UW is considering the purchase of an automated online expense claims system intended to replace the now-abandoned system of per diem expense claims. This process has raised a number of concerns regarding the security of faculty members’ private financial transactions if a non-Canadian cloud-based provider is selected to supply the software package. Consequently, in collaboration with the Secretariat and the Dean of Mathematics, FAUW is helping to organize a half-day colloquium on electronic security issues so as to inform the university’s decision when it comes to this critical software purchase. Stay tuned to this space for more information about this important event!

Changeover in Administration

UW is undergoing a massive changeover in the individuals occupying the upper levels of administration.  The following high-profile positions are currently awaiting permanent occupants:

  • University Registrar
  • Vice-President Academic and Provost
  • Associate Provost, Human Resources
  • Equity Officer (brand-new position created to address ongoing concerns about equity in hiring at UW, among other things)
  • Director of Institutional Analysis and Planning (Allan Starr has recently been hired into this position)


FAUW will be watching very carefully the progress of the testing being done on the proposed new scheduling system this fall.  FAUW is holding firm to its position that the new scheduling system will not be allowed to go live until it is shown to be better than the current system for all constituents (i.e., faculty members, students, administrative staff) and for room allocation.

With respect to faculty members, FAUW aims to have each colleague receive two schedules: one hypothetical created using the new system, and the real one arrived at using the current scheme and that is actually the live schedule for the term. FAUW is volunteering to coordinate the compilation of faculty members’ preferences for one schedule or the other.  Stay tuned!

No Faculty/Staff Change Room in PAC?

Over the summer, it has come to FAUW’s attention that the separate, dedicated change room for faculty and staff has been closed without a replacement planned until further notice.  Faculty members and staff are now meant to share change rooms and shower space with students.  This is an unacceptable situation for a number of very good reasons – the ease of use of camera phones and the potential for sexual harassment lawsuits come to mind.  An informal survey conducted by FAUW over the summer showed that the overwhelming majority of faculty members responding (38 of 40) were upset at the change in PAC facilities. This change also affects UW staff, and I am pleased to report that both FAUW and the Staff Association will be encouraging a return to the status quo ante (or some acceptable alternative) in the strongest possible terms.

Secure, Covered Bike Parking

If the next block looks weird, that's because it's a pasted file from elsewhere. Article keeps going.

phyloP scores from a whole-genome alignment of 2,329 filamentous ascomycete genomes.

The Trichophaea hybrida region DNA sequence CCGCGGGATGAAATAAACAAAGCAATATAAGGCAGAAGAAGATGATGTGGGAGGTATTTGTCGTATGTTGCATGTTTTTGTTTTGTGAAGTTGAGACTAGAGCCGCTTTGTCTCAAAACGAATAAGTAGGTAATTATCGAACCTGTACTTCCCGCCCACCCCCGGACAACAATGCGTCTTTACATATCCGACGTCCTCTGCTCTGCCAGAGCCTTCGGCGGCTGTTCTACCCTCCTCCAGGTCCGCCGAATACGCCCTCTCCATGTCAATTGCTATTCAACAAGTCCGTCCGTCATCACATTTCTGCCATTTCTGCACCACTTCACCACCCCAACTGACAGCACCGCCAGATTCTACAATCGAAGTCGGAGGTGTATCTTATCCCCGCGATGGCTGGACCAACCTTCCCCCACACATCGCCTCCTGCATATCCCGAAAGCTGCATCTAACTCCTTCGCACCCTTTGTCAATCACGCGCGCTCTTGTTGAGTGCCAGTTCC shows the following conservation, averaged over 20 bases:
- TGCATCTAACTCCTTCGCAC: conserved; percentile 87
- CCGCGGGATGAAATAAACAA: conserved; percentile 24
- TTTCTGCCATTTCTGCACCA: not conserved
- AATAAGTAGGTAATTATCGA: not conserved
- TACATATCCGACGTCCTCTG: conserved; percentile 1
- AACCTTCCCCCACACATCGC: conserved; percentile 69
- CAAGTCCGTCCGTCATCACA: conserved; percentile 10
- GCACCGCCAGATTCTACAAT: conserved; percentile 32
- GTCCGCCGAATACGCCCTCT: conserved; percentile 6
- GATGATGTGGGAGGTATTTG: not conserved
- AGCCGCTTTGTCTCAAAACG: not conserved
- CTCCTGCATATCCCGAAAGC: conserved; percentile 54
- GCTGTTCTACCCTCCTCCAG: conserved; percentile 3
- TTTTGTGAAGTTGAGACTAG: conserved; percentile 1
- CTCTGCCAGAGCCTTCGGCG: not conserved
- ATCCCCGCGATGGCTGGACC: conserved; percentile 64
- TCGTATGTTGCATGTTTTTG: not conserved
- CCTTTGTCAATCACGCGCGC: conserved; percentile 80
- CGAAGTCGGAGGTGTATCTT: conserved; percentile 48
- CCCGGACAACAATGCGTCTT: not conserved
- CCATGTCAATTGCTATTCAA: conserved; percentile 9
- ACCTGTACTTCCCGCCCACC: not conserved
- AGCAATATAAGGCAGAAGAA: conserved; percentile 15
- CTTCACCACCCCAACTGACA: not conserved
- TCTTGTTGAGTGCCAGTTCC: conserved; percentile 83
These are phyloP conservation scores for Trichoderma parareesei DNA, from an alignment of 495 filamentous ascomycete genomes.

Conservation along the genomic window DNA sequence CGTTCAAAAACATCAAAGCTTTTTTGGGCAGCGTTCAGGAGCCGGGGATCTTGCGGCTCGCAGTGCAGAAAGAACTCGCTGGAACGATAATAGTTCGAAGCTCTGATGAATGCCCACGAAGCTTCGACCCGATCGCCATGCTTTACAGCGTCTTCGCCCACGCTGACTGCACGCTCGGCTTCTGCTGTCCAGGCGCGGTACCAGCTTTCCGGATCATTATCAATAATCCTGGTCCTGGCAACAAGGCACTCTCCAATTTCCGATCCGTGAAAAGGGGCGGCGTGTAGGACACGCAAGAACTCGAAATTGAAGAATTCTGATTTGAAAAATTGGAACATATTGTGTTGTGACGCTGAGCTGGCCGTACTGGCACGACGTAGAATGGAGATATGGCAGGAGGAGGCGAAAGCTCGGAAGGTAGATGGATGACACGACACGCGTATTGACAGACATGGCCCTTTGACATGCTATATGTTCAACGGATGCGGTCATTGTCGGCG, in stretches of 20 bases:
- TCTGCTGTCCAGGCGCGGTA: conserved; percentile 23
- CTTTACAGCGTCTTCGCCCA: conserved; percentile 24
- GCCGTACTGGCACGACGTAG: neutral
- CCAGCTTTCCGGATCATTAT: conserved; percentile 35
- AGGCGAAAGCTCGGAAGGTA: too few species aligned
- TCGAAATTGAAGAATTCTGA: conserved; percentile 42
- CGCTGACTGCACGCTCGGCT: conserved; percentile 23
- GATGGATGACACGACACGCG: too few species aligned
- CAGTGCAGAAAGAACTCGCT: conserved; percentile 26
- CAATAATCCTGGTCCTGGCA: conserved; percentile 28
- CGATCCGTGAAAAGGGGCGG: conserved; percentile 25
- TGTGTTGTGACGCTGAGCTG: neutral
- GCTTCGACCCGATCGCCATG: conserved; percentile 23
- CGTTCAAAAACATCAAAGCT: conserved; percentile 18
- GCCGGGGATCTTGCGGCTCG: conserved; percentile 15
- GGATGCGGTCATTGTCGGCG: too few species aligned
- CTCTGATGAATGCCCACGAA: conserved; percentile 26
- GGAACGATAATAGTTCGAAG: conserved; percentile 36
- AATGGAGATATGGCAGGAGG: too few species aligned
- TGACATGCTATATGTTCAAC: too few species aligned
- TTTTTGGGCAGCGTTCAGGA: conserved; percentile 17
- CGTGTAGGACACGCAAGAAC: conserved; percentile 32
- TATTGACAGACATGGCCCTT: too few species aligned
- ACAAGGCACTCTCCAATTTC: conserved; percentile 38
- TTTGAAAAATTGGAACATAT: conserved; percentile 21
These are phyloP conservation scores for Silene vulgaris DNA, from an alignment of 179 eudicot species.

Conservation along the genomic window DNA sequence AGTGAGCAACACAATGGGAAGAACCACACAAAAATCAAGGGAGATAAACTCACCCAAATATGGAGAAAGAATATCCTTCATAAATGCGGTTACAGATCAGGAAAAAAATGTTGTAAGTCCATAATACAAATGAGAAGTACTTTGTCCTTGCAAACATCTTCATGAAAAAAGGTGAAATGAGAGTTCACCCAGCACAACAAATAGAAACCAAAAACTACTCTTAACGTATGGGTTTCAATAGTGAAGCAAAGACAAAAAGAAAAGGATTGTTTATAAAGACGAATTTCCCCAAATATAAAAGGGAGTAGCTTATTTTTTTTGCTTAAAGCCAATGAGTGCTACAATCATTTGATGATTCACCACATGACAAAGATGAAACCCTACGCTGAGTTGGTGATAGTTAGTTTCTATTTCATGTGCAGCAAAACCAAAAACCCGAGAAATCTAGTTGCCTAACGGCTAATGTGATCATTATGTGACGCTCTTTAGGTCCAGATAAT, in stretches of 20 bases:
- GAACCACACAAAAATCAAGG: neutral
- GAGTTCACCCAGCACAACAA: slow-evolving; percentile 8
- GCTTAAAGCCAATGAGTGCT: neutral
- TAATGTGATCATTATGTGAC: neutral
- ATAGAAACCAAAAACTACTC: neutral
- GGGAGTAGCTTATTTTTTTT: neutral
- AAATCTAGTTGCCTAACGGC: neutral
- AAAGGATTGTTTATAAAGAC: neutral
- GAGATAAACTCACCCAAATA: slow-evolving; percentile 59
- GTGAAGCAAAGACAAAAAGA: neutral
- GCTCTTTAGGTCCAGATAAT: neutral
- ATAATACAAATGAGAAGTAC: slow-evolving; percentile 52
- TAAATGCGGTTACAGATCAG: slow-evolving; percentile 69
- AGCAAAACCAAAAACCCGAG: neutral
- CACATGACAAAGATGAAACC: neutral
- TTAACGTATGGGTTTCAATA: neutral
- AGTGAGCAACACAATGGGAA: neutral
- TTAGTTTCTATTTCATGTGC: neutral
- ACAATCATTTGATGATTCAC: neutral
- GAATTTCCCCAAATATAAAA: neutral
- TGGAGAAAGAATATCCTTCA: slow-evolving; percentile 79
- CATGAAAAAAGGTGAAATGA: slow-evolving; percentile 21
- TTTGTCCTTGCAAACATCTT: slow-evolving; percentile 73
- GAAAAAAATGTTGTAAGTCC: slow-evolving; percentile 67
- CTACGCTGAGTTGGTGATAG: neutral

Thanks to FAUW’s suggestion, four spots for covered, secure bike parking have been installed outside of Rod Coutts Hall with a view to assessing how much demand for these there actually is. While this is a commendable start, it is FAUW’s view that such secure facilities fall under the category of “build it, and they will come.” The cost-to-benefit ratio for this initiative should make its spread across campus both inevitable and a no-brainer. Further deployment of these facilities is a priority for FAUW, and we will continue to encourage the university administration to see its merits and virtues for the entire community – students, faculty and staff (e.g., greater fitness and work-life balance; improving security of UW community transportation infrastructure; stemming the flow of incessant reports of bicycle thefts to UW Police; encouraging the reduction in fossil fuel use).

Short-Term / Long-Term Disability Claims

The concerns that FAUW had raised in the summer of 2012 about the improper collection and transfer of information between Short-Term and Long-Term disability claims between UW and its insurance provider, Great-West Life, have largely been resolved to FAUW’s satisfaction.  Many thanks to all those who contributed to its eventual resolution, both from within FAUW and from UW’s staff in Human Resources.

Et Cetera

Other items on FAUW’s to-do list for this year:

  • The prioritization of the implementation of the Work-Life Balance Report’s recommendations, as well a
    s those contained in the Status of Women and Equity Committee’s Compassionate Care and Bereavement Leave Report.
  • Defining the relationship between FUAC faculty members and their main-campus departmental counterparts.
  • Discussions surrounding the definition of ADDS status are ongoing, and the working group in charge of revisiting this set of regulations aims to report to Faculty Relations Committee and the Graduate Relations Committee this term.